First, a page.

UK Government consults on new standard for future homes

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The government has launched a consultation on stronger building regulations that will pave the way for a new Future Homes Standard for new-build homes that will in turn bring an ‘environmental revolution’ to home building. The proposals were unveiled by the Housing Secretary, Robert Jenrick, in October. 

The Future Homes Standard will see fossil fuel heating systems such as gas boilers banned from new homes by 2025 and replaced with the latest generation of clean technology – such as air source heat pumps and solar panels. 

Views are being sought on how changes to building regulations can drive down the carbon footprint of homes built after 2025 – also including changes to the ventilation and efficiency requirements, as well as the role of councils in getting the best energy standards from developers. The consultation will run until January 2020. 

Jenrick said: ‘I want to ensure everyone – including developers – does their bit to protect the environment and give the next generation beautiful, environmentally friendly homes that local communities can support. That’s why I am requiring carbon emissions are cut by up to 80% from 2025 for all new homes.’ 

Responding to the announcement, John Alker, Director of Policy and Places at UK Green Building Council, said: ‘With the UK now legally bound to deliver net zero carbon emissions across the economy by 2050, as a nation we can no longer avoid the crucial role that new homes play in helping to meet this target.’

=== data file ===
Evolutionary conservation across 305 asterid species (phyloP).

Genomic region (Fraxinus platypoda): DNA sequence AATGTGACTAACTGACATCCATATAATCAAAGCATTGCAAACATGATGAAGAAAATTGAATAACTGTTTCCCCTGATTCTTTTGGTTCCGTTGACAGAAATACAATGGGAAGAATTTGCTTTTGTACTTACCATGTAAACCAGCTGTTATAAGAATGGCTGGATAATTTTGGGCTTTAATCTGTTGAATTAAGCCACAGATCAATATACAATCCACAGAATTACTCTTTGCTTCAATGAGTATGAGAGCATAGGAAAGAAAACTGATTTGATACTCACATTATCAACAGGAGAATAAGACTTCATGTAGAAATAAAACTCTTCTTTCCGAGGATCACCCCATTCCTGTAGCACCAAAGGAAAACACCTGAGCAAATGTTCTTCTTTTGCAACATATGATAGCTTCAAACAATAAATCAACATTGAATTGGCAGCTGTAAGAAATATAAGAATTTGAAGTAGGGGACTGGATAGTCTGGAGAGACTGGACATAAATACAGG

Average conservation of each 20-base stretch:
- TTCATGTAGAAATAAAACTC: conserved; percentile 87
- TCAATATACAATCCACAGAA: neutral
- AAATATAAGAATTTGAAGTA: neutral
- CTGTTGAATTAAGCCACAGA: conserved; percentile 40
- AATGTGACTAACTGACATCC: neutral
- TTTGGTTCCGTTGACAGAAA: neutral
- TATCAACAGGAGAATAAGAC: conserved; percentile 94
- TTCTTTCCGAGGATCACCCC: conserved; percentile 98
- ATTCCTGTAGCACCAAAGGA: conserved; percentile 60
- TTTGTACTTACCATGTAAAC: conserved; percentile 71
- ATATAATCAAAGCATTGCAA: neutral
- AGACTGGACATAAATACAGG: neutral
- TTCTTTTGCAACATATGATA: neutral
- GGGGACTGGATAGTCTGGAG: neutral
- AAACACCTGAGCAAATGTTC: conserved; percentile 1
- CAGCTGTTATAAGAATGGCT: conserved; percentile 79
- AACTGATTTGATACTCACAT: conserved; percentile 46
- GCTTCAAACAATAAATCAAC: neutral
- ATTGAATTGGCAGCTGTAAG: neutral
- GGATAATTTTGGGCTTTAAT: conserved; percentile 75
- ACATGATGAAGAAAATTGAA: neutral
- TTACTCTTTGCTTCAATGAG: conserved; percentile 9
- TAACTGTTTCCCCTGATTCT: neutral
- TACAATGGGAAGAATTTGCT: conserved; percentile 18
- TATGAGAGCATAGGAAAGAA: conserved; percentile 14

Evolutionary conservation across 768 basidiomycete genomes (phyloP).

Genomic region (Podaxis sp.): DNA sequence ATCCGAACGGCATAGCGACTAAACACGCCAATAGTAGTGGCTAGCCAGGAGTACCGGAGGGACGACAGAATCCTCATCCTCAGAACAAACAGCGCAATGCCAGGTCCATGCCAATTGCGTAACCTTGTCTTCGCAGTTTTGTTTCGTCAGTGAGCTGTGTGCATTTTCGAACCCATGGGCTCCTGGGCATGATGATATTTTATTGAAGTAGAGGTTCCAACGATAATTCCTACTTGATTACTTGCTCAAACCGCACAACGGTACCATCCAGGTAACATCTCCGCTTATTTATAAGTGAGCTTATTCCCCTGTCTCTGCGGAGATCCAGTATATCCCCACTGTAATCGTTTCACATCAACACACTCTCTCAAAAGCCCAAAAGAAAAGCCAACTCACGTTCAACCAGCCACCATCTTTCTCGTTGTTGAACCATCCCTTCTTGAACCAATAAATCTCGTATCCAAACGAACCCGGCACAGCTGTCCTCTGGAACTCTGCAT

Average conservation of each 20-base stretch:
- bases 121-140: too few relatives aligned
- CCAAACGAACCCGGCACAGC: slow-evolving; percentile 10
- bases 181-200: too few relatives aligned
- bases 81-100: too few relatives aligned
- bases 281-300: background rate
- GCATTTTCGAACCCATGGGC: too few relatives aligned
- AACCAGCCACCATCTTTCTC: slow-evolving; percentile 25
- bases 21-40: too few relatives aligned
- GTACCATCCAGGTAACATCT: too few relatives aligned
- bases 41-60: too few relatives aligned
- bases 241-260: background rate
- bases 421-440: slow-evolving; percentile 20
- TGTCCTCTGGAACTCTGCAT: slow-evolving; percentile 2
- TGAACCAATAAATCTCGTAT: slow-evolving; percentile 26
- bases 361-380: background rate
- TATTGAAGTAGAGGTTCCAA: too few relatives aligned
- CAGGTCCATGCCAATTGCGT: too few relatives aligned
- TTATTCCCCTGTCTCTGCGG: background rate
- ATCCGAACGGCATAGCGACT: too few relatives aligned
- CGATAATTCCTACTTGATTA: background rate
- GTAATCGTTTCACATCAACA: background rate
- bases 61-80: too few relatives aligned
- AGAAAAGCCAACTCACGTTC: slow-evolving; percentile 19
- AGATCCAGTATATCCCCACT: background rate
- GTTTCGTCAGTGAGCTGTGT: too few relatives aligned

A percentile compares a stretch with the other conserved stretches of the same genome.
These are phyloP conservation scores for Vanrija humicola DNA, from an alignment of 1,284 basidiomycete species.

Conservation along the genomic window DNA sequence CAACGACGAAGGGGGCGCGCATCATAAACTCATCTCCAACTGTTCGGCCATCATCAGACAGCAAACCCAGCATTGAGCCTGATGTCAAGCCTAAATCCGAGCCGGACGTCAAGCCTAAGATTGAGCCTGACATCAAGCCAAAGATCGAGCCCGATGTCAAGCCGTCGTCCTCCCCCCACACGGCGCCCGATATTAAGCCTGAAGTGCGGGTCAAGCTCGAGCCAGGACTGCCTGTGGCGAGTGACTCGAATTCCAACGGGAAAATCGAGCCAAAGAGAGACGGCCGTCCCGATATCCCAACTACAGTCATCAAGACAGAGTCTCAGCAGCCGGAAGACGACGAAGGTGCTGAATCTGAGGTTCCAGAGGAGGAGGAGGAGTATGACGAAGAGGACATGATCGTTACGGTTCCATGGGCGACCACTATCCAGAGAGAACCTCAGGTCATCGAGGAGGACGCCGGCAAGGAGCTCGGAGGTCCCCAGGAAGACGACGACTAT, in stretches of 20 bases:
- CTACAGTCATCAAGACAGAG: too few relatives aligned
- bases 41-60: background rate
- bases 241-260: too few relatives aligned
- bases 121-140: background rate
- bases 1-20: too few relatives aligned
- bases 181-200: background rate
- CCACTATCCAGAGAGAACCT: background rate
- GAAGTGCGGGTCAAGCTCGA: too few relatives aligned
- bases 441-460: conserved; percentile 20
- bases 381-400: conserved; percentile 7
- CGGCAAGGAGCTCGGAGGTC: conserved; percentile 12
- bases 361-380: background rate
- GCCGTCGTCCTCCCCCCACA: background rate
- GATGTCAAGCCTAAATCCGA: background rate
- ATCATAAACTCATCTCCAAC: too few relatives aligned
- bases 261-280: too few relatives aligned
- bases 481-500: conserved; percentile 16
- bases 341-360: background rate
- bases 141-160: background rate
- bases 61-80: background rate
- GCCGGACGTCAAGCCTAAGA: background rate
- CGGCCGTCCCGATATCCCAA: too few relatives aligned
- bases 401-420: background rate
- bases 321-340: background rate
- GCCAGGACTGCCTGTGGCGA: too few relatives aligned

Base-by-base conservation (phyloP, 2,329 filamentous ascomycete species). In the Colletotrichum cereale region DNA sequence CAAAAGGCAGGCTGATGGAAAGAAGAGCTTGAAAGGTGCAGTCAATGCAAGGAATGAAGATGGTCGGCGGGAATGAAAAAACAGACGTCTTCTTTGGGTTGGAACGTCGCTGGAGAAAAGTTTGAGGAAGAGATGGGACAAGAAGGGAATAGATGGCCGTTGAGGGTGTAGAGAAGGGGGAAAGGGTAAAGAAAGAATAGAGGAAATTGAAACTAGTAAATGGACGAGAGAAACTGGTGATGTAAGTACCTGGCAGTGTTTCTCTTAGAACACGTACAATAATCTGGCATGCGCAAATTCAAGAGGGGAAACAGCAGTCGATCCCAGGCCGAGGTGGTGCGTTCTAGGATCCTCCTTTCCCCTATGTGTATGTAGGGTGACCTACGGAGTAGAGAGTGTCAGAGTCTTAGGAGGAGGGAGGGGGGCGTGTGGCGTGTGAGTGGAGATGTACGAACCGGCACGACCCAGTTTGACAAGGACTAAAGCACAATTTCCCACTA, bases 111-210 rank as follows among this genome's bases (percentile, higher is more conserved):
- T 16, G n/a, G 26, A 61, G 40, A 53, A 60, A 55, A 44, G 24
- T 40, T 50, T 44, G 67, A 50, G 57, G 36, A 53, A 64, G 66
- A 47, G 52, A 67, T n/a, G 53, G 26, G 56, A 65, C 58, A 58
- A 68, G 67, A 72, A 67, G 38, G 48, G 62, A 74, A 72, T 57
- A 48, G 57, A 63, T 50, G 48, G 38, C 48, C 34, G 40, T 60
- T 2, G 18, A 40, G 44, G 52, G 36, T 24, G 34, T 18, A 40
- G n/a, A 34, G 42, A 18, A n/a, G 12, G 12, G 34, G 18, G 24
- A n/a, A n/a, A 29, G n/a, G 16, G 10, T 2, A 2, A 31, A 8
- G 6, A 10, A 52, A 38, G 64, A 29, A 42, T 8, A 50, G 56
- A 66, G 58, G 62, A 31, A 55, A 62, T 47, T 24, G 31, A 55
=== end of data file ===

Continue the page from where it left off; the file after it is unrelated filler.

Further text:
But Alker also mentioned the failure of previous initiatives from the government in this area: ‘It is encouraging to see a recognition from government of the importance of clarity for businesses in the construction sector. By setting out a roadmap towards the Future Homes Standard in 2025, this should provide confidence in the direction of travel. Many in the industry are still scarred by the scrapping of the Code for Sustainable Homes and Zero Carbon Homes policy in 2015, so government must learn lessons from that, and be absolutely rock solid in its commitment to this agenda.’ 

A project for Norwich City Council made up of almost 100 highly energy-efficient homes – Goldsmith Street by Mikhail Riches with Cathy Hawley – has won the 2019 Stirling Prize awarded to the UK’s best new building. The development meets rigorous Passivhaus energy standards – remarkable for a dense, mass housing development. It is a passive solar scheme, designed to minimise fuel bills for residents – annual energy costs are estimated to be 70% lower than for the average household. Even the smallest details have been thought about – letterboxes are built into external porches to reduce any possibility of draughts, and perforated aluminium ‘brise-soleils’ provide sunshades above windows and doors. 

Photo: RIBA. Award-winning ‘Passivhaus’ council homes in Norwich should have energy bills 70% lower than those for average homes.

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